The Week That Was

February 08, 2004

The World

A bomb ripped through a Moscow subway car during rush hour, killing 39 people and wounding more than 120 in an apparent suicide attack, which President Vladimir V. Putin blamed on Chechen rebels trying to sow chaos before next month's presidential election.

Suicide bombers infiltrated holiday celebrations at the headquarters of the two main Kurdish political parties in northern Iraq, killing more than 100 people and injuring hundreds more - including several top members of the Kurdistan Democratic Party and the Patriotic Union of Kurdistan.

The British government announced that it would hold an inquiry into the intelligence used in deciding to go to war with Iraq, and expected findings to be ready months before a similar investigation in the United States.

U.S. forces captured six people "closely tied" to Saddam Hussein and his regime for suspected anti-coalition activities including attacks on helicopters.

Some aides to Iraq's most prominent Shiite religious leader, Grand Ayatollah Ali al-Husseini al-Sistani, said gunmen tried to kill him, but others denied an assassination attempt.

Israeli Prime Minister Ariel Sharon said he intends to remove nearly all the Jewish settlements in the Israeli-occupied Gaza Strip without waiting for a peace agreement with the Palestinians, prompting threats from far-right parties to bring down his government.

Syria has resumed weapons transfers to anti-Israel guerrillas based in Lebanon, including a covert shipment of weapons from Iran smuggled aboard a Syrian cargo plane that had delivered earthquake relief, The New York Times reported, citing American and Israeli officials.

A German court, noting a refusal by the United States to allow testimony from a suspected operative of al-Qaida, acquitted Abdelghani Mzoudi, a former roommate of Mohamed Atta, who was accused of providing support to three hijackers in the Sept. 11, 2001, attacks.

Pakistan's nuclear weapons program founder, Abdul Qadeer Khan, was pardoned by president Gen. Pervez Musharraf after confessing to giving designs and technology to produce the fuel for nuclear weapons to Iran, Libya and North Korea over the past 15 years.

The Nation

CIA Director George J. Tenet - under criticism that flawed intelligence information led to the invasion of Iraq -asserted that his agents accurately portrayed Saddam Hussein as a rising danger who sought nuclear, chemical and biological weapons, but never said that Iraq posed an "imminent" threat.

President Bush released a $2.4 trillion budget plan that called for hefty increases for defense and national security and forecasts a record deficit this year of $521 billion, alarming some fiscal conservatives in Bush's Republican party.

Civilian unemployment dropped to 5.6 percent in January to the lowest level in more than two years as companies added 112,000 new jobs - fewer than expected but providing fresh signs the prolonged hiring slump may be ending.

In a ruling that immediately fueled the national debate over gay marriage, the Massachusetts high court made it clear that the state must make marriage accessible to same-sex couples.

Howard Dean, winless after nine Democratic contests and with little hope for victory in the states voting this weekend, headed for Wisconsin, vowing to win its Feb. 17 primary or quit the race.

Halliburton Co. will repay the U.S. government for overcharges estimated at $27.4 million for meals served to American troops at five military bases in Iraq and Kuwait last year, the Department of Defense said, adding that the company did not admit to any wrongdoing.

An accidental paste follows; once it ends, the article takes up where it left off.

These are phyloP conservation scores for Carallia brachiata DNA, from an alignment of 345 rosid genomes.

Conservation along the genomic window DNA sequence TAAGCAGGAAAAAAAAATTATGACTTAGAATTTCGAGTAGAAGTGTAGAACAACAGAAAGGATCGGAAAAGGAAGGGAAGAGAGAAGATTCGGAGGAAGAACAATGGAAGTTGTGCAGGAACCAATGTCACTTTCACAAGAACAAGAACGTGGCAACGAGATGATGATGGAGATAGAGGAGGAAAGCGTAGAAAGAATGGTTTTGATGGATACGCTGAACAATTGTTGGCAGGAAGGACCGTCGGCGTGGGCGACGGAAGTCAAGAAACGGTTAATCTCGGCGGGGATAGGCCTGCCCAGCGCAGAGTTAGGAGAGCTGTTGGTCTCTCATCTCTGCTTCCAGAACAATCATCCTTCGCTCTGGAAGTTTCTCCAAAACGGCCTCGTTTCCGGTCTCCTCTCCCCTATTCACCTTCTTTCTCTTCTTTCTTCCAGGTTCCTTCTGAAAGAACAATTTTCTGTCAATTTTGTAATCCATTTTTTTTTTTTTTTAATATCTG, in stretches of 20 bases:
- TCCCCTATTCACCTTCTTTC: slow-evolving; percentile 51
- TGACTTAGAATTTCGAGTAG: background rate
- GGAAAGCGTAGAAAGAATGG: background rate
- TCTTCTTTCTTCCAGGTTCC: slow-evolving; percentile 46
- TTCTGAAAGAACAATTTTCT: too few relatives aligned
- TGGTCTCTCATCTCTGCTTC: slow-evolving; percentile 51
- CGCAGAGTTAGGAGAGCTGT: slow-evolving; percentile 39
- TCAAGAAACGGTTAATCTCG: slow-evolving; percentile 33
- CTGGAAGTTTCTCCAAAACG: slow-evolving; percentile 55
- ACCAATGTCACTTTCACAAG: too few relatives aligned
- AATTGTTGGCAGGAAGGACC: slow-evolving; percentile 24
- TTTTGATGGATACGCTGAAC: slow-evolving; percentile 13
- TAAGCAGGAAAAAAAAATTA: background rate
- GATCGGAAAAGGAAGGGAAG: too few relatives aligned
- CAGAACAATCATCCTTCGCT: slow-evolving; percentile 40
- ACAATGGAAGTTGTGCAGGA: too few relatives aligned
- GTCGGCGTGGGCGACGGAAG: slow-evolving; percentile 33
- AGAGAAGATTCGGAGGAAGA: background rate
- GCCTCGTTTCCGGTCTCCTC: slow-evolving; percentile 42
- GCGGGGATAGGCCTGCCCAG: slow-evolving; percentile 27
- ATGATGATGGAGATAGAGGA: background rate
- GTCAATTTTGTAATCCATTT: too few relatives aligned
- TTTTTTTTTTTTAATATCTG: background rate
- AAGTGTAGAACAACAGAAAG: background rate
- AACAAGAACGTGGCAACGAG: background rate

Three Senate office buildings were closed after a suspicious white powder, apparently delivered through the mail system, was found in the Senate majority leader's office. Officials said several preliminary tests were positive for ricin, a deadly poison.

The Pentagon, noting security problems, said it was canceling plans to use an electronic voting system that would have allowed Americans overseas to cast votes using the Internet in this year's elections.

Douglas Faneuil, a former stockbroker's assistant who is the star witness in the Martha Stewart trial, told the court in New York about an elaborate cover-up that began soon after he tipped Stewart over the telephone to sell her shares of ImClone Systems.

Police seized more than a dozen computers as well as numerous videotapes, letters, business records and a digital camera during the November search of Michael Jackson's Neverland estate, according to unsealed court documents in the case against the pop star.

A federal judge ruled that barring former Ohio State running back Maurice Clarett from the National Football League draft violated antitrust law, clearing the way for underclassmen and high school students to turn pro.

The Region

A Somerset County judge set aside the death sentence of Kenneth Lloyd Collins, a Baltimore man convicted of the 1986 killing of a bank executive, ruling that jurors might have spared the defendant's life had his lawyer introduced evidence of a troubled upbringing.

The Columbia Council hired a security guard to keep the peace at its often-raucous meetings.

The National Museum of Dentistry at the University of Maryland complex in Baltimore - most famous for housing a set of George Washington's ivory dentures - was formally acknowledged by an act of Congress.

After a four-year salary freeze, Maryland's judges are seeking a pay raise of up to $30,000 over four years for some members of the bench, whose salaries start now at $111,500 a year.

The national Democratic Leadership Campaign Committee headed by Maryland Senate President Thomas V. Mike Miller raised $175,000 from gambling interests in the final six months of last year, according to records released last week.

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